Any hope for a rapid and forceful U.S. economic recovery is taking a punch to the gut under new greenhouse gas restrictions issued by the Obama administration.
The Environmental Protection Agency is making economic malaise a new national priority by forcing power plants, refineries, large industrial operations, and other large, stationary sources of greenhouse gases to pay for the “best available” technology to control greenhouse gas emissions.
This will have literally no effect at all on the world’s temperature, but it will deal a catastrophic blow to the U.S. economy.
EPA is singling out large, stationary sources because they tend to make easy political targets. Tell mom and pop running their small business that they must navigate the nightmare of endless EPA red tape and the ever-present threat of some overzealous environmental pencil-neck shoving a federal lawsuit down their throat, and the nation will revolt in a manner that will make the Democratic Party’s recent electoral beat-down look like a love tap.
But single out Big Bad Power Plants and other large targets that appeal to class-warfare themes and, the theory goes, people will take the new restrictions in stride.
Forcing power plants to purchase and implement the “best available” technology to reduce greenhouse gas emissions every time a plant is built or any kind of significant maintenance or renovations occur, however, means by definition that electricity prices are going to start rising in a manner that will make the economy-shocking energy price spikes during the summer of 2008 seem downright wimpy by comparison.
With EPA forcing them to spend whatever it takes to purchase and implement the most greenhouse-gas restrictive fuels, emissions-trapping devices, and who-knows-what-else expensive technologies to fight a speculative-at-best global warming problem, power plants will have no choice but to pass those costs on to electricity consumers.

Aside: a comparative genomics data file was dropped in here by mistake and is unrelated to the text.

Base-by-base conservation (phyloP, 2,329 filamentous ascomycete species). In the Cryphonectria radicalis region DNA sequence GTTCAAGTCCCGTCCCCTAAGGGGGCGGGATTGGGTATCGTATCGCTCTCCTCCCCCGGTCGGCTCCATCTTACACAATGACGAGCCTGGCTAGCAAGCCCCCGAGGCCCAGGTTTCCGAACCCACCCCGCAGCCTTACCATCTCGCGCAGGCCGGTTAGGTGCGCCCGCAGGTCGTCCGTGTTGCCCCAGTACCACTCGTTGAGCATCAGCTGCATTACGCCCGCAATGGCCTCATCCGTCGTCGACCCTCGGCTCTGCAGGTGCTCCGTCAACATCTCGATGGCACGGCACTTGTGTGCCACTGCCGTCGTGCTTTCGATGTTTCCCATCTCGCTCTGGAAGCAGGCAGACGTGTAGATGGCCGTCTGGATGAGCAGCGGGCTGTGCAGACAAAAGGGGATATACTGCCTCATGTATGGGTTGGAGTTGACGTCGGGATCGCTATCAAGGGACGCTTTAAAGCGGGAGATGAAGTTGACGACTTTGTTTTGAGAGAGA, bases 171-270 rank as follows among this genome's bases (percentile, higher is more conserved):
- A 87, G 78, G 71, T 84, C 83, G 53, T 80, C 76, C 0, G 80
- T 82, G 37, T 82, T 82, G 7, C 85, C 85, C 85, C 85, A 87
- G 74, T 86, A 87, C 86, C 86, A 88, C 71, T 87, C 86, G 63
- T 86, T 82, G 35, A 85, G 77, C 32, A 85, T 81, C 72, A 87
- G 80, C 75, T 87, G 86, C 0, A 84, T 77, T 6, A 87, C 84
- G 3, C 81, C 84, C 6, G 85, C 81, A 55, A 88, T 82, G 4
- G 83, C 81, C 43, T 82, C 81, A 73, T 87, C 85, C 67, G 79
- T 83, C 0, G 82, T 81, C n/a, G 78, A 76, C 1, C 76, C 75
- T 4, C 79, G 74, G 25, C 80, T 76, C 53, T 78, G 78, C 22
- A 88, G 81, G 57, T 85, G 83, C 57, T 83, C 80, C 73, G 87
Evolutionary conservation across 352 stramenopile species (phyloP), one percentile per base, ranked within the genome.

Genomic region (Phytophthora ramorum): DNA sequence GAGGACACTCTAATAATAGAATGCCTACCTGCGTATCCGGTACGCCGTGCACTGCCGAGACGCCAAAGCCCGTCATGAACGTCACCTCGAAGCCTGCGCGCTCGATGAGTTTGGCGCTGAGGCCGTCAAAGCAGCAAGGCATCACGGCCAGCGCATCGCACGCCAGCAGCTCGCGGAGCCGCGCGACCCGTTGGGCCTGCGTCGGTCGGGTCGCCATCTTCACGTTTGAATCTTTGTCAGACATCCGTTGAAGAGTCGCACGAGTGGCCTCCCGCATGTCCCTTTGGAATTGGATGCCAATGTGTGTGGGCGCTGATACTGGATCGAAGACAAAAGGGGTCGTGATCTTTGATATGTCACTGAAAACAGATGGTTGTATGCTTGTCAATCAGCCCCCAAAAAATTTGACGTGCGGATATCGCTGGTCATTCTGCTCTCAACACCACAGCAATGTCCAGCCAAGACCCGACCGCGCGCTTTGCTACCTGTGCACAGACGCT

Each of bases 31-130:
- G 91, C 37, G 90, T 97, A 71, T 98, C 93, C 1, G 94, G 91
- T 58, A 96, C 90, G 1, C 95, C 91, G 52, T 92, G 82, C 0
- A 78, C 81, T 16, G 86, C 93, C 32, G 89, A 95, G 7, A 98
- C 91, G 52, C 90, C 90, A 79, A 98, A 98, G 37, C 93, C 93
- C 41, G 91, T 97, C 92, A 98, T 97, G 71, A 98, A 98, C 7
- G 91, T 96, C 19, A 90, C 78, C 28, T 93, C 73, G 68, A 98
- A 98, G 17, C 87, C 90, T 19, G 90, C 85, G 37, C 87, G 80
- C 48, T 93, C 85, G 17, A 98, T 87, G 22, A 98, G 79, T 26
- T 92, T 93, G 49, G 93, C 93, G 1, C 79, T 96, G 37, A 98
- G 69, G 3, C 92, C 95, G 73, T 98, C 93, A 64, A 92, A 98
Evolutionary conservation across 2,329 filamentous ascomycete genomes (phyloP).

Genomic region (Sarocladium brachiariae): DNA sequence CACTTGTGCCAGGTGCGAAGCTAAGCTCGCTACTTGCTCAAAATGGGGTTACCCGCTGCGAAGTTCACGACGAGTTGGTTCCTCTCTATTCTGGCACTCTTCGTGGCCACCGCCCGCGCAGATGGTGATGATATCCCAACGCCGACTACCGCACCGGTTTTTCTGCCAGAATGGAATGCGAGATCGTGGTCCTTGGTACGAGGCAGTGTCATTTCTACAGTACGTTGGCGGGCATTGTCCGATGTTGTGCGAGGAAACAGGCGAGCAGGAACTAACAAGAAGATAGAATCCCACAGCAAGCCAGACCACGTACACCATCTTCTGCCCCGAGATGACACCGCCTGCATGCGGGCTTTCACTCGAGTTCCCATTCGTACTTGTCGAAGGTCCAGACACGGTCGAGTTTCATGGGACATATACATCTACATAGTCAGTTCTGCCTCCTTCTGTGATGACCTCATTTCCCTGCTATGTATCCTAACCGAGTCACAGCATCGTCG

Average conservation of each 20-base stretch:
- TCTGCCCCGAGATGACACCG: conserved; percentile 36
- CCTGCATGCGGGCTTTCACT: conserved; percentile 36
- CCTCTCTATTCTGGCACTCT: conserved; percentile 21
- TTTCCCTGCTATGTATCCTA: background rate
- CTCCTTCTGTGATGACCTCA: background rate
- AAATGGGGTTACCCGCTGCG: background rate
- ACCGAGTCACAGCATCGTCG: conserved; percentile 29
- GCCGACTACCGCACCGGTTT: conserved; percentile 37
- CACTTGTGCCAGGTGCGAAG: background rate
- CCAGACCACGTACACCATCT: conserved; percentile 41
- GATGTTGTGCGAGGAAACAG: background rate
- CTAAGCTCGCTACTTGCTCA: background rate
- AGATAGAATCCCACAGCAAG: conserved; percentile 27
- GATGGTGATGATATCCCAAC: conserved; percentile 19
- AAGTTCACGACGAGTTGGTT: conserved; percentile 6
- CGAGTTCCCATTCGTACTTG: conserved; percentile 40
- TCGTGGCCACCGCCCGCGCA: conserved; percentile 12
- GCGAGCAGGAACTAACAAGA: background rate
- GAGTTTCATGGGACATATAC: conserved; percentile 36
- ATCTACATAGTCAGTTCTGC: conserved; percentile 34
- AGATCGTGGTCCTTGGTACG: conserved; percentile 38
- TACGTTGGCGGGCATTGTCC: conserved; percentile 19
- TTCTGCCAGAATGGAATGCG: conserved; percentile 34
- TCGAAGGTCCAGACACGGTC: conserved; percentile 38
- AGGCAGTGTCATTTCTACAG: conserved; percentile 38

The only possible outcome is that electricity prices will rise steadily and painfully for as far into the future as one can see. Mom and pop may not have to answer directly to the self-righteous EPA pencil-neck and all the red-tape, threats, and bullying that overzealous EPA mandates always bring with them, but mom and pop will be seeing EPA suck the life out of their business profitability just as surely as if EPA were regulating them directly.
The same costs, of course, will also be passed down by refineries, large industrial operations, and other significant sources of greenhouse gases. As greenhouse gas compliance costs rise, the price of doing business will rise, and jobs will continue to disappear. This is the stagflation and malaise of the 1970s, except this time it is being implemented by political design and EPA mandate rather than being an avoidable but inadvertent result of foolish economic policies.
A 9.6 percent unemployment rate continues to crush the hopes and dreams of students emerging from college with six-figure student-loan debts and no hope of finding the same beckoning American dream that greeted their parents when they first embarked on their career paths. A near-10 percent unemployment rate is the “new normal,” with the White House telling us this is what economic recovery looks like. If this is recovery, one shudders to think what the next recession will look like.
The economy is already on life support, and the Obama EPA’s new greenhouse gas restrictions will cut off the oxygen tanks, remove the feeder tubes, spike the IVs, and cut off power to the entire hospital for good measure.
Meanwhile, as the Obama EPA forces us to take this economic poison pill, China, India, and other rapidly developing nations remain exempt from greenhouse gas restrictions and continue ramping up their emissions. U.S. greenhouse gas emissions are nearly 10 percent lower than they were in the year 2000, and yet EPA singles us out for economic punishment. China’s emissions, meanwhile, have been growing at nearly 10 percent per year, making any reduction in U.S. emissions entirely meaningless.
But why let the truth get in the way of a good power grab?
James M. Taylor ([email protected]) is senior fellow for environment policy at The Heartland Institute.